“We support Geneva 2,” he said, referring to next week’s planned peace talks in Switzerland. But he made clear the conference, tasked with arranging an agreed political transition in Syria, had no right to force the Syrian leader to step down.

“His future will be decided by his people and the ballot box,” said Maliki, who spent years in exile in Syria and Iran as an underground leader of the Shi’ite Islamist Dawa party.

Syria has become a pawn in a fierce regional power struggle between Shi’ite Iran and Sunni heavyweight Saudi Arabia, which was aghast when the U.S. occupation after Saddam’s fall brought about the elections that empowered Iraq’s Shi’ite majority.

Maliki criticized Saudi Arabia, which supports rebel groups in Syria, noting Riyadh itself had suffered al Qaeda attacks.

“We tell the Saudis absolutely frankly: ‘Do not support in other countries what you are fighting in your own’.” ($1 = 1165.2750 Iraqi dinars)

(Writing by Alistair Lyon; Editing by Alastair Macdonald)

US Drone Kills German/Taliban/Agent…CIA Mistake or Intentional Elimination Of German Asset?

Revealed: US drone attack in Pakistan killed German ‘security contact’


The Triton unmanned aircraft system Reuters Bob Brown The Triton unmanned aircraft system.(Reuters / Bob Brown)

A German national died in a US drone strike in Pakistan, a report revealed on Monday. The 27-year-old convert to Islam claimed to have close links with German authorities and even to be in contact with security officials.

The strike occurred on February 16, 2012, some 35 km south of the Pakistani town of Mir Ali, which itself is about 30 kilometers south east of the Afghan border.

However, it is only now that details have begun to emerge. The man in question has been identified as Patrick K., from Hesse, central Germany, according to the German paper, Süddeutsche Zeitung and the NDR broadcaster.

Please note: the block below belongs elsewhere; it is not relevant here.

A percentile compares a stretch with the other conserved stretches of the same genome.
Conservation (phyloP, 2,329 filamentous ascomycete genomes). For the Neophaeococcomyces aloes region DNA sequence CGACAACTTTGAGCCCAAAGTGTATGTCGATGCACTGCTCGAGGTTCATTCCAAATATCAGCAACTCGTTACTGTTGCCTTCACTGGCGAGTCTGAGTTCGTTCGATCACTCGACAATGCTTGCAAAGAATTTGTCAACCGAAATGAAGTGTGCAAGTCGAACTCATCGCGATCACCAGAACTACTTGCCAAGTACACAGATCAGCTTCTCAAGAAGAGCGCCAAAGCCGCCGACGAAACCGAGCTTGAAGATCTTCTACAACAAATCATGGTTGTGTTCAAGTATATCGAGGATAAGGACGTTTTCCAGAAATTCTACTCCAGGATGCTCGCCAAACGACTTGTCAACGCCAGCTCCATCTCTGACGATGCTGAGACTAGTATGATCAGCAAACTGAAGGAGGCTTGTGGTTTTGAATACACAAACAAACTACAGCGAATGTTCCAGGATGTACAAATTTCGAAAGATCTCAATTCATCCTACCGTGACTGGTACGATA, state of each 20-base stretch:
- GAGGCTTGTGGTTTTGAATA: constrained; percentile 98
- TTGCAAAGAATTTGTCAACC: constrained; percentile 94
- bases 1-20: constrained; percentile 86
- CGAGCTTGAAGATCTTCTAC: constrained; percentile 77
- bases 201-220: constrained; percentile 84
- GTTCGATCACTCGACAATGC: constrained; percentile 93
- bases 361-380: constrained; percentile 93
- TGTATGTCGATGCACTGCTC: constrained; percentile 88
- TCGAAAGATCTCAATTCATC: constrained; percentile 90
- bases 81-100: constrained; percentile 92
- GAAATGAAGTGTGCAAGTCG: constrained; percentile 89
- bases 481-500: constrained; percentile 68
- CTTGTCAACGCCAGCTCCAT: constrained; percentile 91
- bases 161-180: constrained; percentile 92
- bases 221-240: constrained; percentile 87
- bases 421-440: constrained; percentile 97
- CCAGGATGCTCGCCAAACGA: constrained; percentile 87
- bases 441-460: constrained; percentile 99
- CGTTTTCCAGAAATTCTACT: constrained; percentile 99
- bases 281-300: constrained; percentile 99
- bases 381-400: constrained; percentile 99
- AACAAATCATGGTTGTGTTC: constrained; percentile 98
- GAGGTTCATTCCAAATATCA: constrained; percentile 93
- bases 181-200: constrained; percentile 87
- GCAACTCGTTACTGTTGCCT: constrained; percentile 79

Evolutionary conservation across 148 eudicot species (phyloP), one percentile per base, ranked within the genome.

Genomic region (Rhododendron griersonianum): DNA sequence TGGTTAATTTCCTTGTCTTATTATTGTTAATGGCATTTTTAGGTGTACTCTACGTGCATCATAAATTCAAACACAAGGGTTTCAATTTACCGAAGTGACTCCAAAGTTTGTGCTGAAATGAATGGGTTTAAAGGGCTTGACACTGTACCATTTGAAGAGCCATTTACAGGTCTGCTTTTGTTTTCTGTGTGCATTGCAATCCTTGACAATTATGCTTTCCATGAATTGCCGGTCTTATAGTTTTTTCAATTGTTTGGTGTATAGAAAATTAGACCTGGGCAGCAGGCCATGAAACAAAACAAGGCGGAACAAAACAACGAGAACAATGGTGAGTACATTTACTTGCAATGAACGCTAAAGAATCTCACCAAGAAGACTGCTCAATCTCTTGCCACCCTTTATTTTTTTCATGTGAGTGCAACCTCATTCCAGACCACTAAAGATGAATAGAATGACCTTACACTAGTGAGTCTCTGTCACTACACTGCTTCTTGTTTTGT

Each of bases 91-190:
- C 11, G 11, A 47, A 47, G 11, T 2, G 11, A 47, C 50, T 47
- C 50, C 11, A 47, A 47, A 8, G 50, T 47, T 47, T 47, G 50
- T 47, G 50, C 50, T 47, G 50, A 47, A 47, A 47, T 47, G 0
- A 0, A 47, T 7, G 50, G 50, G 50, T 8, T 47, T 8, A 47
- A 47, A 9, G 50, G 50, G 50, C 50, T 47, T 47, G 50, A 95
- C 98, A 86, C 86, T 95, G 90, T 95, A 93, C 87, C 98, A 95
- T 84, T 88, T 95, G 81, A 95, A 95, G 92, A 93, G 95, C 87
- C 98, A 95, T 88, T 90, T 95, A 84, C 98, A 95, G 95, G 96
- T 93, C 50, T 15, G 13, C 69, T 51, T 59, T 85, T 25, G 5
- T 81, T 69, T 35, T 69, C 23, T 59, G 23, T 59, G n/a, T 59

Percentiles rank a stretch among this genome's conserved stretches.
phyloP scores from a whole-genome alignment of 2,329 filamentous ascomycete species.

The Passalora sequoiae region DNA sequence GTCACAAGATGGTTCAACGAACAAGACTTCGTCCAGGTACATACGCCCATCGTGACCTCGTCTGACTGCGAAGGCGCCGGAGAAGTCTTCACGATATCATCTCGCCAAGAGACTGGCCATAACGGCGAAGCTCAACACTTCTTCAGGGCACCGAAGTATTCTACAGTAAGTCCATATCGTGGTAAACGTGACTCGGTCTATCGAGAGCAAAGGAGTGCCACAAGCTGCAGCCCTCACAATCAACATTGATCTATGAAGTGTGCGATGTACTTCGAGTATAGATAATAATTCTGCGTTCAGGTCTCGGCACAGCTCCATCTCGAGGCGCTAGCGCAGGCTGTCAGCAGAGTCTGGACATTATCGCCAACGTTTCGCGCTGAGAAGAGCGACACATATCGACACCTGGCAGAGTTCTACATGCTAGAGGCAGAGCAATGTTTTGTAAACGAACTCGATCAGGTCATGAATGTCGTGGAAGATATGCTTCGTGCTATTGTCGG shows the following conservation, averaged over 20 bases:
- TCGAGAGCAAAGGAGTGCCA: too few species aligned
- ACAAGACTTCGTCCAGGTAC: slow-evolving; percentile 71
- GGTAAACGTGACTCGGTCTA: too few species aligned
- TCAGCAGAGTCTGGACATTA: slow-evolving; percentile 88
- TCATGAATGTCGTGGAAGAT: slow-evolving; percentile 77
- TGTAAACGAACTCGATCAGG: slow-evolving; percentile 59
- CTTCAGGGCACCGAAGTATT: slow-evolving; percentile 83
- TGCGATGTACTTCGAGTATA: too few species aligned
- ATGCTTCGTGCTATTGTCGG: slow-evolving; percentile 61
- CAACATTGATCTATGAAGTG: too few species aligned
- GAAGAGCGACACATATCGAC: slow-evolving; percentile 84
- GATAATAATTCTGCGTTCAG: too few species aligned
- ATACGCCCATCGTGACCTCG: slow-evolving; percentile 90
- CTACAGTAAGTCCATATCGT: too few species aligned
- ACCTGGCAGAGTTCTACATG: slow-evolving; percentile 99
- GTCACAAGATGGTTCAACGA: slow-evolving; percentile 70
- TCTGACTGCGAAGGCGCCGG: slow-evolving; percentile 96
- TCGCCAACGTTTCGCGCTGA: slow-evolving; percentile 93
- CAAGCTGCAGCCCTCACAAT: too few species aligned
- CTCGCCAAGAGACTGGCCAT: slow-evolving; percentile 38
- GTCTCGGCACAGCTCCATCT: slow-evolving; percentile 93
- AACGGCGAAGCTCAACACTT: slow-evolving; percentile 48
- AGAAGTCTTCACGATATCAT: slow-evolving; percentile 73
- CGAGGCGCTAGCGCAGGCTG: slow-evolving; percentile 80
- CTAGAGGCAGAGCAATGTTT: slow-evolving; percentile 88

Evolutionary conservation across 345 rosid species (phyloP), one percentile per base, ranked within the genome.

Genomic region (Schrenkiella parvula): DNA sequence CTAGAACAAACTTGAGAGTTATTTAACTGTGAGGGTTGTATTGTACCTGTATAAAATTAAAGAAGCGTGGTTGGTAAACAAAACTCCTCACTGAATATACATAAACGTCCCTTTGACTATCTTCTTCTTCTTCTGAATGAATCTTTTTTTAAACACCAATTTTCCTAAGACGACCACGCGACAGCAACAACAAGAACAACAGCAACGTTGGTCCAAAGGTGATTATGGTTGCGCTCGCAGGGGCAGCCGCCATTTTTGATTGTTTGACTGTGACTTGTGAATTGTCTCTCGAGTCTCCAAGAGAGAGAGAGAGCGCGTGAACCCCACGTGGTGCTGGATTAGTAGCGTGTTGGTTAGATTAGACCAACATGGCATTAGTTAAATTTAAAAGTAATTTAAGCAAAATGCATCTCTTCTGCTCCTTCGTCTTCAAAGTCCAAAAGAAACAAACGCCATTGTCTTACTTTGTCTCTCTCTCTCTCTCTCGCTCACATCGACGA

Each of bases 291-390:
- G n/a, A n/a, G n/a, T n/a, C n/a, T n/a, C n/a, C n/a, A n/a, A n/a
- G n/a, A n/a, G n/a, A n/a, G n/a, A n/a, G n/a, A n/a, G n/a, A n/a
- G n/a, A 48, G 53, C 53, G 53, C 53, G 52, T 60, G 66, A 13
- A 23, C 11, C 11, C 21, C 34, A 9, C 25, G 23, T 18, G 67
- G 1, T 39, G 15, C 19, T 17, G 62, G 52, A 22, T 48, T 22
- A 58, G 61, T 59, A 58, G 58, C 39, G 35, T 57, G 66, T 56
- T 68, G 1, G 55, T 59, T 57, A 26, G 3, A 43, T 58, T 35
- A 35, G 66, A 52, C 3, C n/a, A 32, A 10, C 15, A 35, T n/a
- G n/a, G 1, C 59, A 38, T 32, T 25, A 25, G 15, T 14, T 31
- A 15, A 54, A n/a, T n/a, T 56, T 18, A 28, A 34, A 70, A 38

An entry at a jihadist forum, which also produced video evidence of his death, stated the man’s full name was Patrick Klaus. Two separate German-language video messages (Part one; Part two) posted by German Islamists show Klaus smiling at the camera as he calls on his compatriots with the same beliefs to: “Follow me”.

The German national apparently switched to Islam at the age of 14, reports Die Welt. In 2011, he moved to Waziristan, a mountainous region near Afghanistan’s border back in 2011 to live with his wife, who is thought to be a Pakistani national.

The reports state that at the time of the strike Patrick K. had been travelling in a pick-up truck alongside several Uzbek fighters. They were heading in the direction of South Waziristan when a MQ-1 Predator drone missile hit the vehicle. Nine others died alongside Patrick K., and the vehicle itself was left completely burnt out.

“He says that he was in close contact with an official from the BKA [Federal Criminal Police Office] in Hesse, who allegedly recruited him successfully,” claims the SZ paper, a link to which can be found in German.

It is also thought that an official from the domestic intelligence agency – the Federal Office for the Protection of the Constitution – had made efforts to communicate with him.

Patrick KlausPatrick Klaus

Patrick K. had previously been arrested in Bonn in 2011, according to Süddeutsche Zeitung, in the run-up to the Social Democrat’s German Festival to celebrate 150 years of the party’s existence. Security services were on high alert and feared a possible attack. However, suspicions about him were quickly dispelled and the possibility of an attack was dismissed.

Patrick K. travelled to Pakistan a few days afterwards, according to the paper, and subsequently lost contact with the officials that he had allegedly been in contact with. Whilst in Pakistan, he was in contact with the notorious Chouka brothers – Yassin and Mounir Chouka – two German militants of Moroccan descent, who are part of the Islamic Movement of Uzbekistan, deemed a terrorist organization by the UK, US and Russia.

At the time of the 2012 attack’s occurrence, there had been over 260 US drone strikes in the previous eight years. A week prior to the strike, several senior leaders were also killed in an attack in North Waziristan. The area is known for high militant activity, and the US government deems the strikes a necessary and carefully considered part of the struggle against militant groups in its “War against Terror” operation.

Pakistan has repeatedly condemned US drone strikes in the country, with a high court ruling in May last year that strikes in the tribal belt should be considered war crimes. Demonstrations against strikes have also taken place, with a former cricket star-turned politician, Imran Khan, leading a road block demonstration in November against the practice, of which he is a harsh critic.